Poet Maya Angelou Is 1st Black Woman Featured On Quarter; Treasury Departments Begins Distribution


The U.S. Mint has begun releasing and distributing quarters featuring poet, author, and activist Maya Angelou, making her the first Black woman on the coin.

The quarter featuring Angelou is the first in the American Women Quarters program series. Other women featured in the series include astronaut Sally Ride, the first American woman to go to space; Wilma Mankiller, the first woman to be principal chief of the Cherokee Nation; Anna May Wong, who was the first Chinese American Hollywood movie star; and Nina Otero-Warren, a top figure in the women’s suffrage movement.

According to a U.S. Mint release, The quarter will continue to be released this year through 2025.

“Each time we redesign our currency, we have the chance to say something about our country — what we value, and how we’ve progressed as a society,” Treasury Secretary Janet Yellen said in a statement.

“I’m very proud that these coins celebrate the contributions of some of America’s most remarkable women, including Maya Angelou.”

Oprah Winfrey with Dr. Maya Angelou; Photo Credit: Harpo Studios, Inc. / George Burns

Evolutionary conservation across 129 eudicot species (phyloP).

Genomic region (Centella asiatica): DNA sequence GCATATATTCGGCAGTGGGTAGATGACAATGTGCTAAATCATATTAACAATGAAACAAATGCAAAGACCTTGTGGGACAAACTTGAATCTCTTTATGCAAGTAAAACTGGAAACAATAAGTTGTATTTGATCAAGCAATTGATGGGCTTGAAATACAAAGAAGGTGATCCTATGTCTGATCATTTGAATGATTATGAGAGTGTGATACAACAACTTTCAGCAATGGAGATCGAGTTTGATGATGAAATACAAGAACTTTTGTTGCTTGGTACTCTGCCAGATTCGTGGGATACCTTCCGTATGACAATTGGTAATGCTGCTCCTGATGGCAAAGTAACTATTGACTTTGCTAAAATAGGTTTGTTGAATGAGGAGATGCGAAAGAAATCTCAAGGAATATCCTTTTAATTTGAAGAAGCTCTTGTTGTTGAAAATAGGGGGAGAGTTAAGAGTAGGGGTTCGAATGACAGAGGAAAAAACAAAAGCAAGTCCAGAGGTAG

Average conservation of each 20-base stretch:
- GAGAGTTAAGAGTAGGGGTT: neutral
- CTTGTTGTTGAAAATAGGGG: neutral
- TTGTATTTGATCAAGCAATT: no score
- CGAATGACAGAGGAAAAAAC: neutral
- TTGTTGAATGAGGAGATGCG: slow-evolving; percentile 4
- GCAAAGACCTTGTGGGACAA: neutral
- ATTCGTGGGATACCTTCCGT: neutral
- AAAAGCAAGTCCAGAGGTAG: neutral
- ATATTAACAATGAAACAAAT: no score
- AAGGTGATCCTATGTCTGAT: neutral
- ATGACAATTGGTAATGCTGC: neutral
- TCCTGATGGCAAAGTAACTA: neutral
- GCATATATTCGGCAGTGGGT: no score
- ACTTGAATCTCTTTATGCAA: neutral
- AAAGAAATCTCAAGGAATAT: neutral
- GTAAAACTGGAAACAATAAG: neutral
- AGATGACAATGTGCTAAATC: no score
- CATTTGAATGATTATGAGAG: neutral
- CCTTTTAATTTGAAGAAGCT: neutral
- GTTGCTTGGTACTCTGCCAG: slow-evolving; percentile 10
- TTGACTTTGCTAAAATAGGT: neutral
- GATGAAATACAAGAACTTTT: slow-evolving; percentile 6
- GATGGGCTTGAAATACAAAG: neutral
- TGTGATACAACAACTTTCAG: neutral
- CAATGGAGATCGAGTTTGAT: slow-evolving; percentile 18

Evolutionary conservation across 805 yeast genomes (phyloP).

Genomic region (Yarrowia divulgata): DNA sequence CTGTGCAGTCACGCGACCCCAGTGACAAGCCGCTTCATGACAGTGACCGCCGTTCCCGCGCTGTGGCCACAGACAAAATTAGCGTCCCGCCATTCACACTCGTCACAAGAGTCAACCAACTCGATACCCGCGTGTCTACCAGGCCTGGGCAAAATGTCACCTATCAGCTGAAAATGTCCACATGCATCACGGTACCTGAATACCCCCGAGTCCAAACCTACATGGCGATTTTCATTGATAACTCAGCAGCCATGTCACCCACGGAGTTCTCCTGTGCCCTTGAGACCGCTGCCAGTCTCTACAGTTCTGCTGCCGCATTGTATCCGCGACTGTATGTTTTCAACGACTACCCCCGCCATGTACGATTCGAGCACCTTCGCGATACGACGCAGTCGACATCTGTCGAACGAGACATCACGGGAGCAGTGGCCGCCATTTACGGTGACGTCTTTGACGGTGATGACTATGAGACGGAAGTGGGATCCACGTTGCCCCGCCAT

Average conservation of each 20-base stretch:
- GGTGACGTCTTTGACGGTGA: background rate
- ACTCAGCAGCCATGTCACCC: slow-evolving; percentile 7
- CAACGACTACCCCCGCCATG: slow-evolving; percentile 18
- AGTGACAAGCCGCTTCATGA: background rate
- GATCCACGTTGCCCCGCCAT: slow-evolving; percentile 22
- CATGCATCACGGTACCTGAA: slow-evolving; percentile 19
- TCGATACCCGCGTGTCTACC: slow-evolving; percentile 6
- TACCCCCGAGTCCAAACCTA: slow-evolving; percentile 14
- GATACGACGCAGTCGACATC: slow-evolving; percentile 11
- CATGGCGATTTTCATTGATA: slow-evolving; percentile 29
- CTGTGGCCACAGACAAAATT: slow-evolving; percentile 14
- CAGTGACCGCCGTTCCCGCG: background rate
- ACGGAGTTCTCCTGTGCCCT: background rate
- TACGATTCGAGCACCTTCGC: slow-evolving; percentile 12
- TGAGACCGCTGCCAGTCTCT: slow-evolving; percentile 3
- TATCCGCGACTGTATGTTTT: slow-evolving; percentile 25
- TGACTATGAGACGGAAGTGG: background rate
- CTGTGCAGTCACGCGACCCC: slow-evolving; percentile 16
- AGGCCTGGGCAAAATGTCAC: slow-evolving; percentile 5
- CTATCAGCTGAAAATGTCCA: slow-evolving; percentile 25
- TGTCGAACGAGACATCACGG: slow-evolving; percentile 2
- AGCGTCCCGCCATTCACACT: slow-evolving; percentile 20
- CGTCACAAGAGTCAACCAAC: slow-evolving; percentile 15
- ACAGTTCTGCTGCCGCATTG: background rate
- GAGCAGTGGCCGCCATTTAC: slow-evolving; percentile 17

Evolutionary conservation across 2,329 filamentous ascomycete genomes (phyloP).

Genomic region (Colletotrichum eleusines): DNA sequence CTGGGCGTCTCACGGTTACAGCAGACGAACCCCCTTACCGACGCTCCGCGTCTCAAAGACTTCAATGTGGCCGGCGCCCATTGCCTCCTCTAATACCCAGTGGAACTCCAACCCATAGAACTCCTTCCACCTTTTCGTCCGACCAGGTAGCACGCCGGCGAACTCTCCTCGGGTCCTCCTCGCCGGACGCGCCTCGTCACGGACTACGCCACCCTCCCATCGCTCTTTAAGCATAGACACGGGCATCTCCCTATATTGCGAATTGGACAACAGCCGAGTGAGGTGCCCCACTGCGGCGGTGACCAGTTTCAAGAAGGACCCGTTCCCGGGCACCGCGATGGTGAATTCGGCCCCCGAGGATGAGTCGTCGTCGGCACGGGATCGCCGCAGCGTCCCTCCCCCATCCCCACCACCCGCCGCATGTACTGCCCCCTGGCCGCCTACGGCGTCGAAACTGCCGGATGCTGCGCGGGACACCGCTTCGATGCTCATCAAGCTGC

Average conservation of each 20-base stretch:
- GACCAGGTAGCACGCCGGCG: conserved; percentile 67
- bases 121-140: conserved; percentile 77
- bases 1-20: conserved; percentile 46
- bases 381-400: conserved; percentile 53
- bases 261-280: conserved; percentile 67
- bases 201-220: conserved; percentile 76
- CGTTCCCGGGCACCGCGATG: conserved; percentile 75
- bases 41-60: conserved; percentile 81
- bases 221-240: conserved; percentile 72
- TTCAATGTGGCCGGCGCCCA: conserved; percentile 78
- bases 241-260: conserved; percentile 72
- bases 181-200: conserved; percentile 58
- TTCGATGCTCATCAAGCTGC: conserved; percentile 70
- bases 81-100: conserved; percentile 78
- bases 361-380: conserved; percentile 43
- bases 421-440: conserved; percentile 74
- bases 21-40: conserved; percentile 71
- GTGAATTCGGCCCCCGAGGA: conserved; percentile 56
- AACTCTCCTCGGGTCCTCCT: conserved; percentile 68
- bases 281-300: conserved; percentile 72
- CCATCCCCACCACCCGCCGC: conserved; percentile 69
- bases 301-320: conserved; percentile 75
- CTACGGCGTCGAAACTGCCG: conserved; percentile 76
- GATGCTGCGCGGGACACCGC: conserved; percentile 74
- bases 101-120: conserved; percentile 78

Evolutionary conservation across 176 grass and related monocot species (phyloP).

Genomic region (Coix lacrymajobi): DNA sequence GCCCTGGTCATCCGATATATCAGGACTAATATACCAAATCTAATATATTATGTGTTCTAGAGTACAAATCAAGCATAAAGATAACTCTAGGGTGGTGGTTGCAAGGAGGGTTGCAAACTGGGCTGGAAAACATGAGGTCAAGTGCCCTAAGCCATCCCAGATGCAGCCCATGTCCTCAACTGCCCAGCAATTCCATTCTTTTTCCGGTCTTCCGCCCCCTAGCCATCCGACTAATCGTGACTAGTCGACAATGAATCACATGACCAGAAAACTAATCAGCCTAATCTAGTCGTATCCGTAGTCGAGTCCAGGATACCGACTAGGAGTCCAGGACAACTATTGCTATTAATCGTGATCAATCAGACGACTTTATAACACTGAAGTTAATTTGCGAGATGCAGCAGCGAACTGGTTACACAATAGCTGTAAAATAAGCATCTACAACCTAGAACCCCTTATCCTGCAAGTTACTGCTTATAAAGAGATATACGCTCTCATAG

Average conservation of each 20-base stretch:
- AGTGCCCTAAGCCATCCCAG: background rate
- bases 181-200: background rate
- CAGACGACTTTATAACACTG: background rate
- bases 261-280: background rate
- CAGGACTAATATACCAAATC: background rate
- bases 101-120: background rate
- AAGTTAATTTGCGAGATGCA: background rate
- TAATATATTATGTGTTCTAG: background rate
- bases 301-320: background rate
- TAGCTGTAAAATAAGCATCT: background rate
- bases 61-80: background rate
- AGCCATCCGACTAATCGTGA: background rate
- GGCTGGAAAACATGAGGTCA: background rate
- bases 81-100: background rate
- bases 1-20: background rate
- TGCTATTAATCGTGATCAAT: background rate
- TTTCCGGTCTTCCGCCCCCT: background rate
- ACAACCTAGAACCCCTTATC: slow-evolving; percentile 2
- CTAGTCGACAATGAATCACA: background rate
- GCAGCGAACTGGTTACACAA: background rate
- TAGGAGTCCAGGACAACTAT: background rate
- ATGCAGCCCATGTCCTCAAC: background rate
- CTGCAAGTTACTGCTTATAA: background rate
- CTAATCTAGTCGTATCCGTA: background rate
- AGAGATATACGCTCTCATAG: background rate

Angelou is one of the world’s most popular Black literary figures. Her first memoir, I Know Why the Caged Bird Sings, narrates her life through her teen years and brought her national acclaim. In addition to being an author and poet, Angelou was a civil rights activist, working with Martin Luther King Jr. and Malcolm X. She also served as a coordinator for the Southern Christian Leadership Conference.

In 1993, President-elect Bill Clinton asked Angelou to speak at his first inauguration, making her the first Black poet to write or perform a poem at a presidential inauguration. Former President Barack Obama also awarded her the Presidential Medal of Freedom in 2010.

The push for Black representation on U.S. currency does not end with Angelou. Former President Donald Trump delayed adding Harriet Tubman to the $20 bill. In January, the Biden administration announced it would accelerate those steps, but little has been revealed on the initiative since, and descendants of Tubman grow increasingly frustrated.





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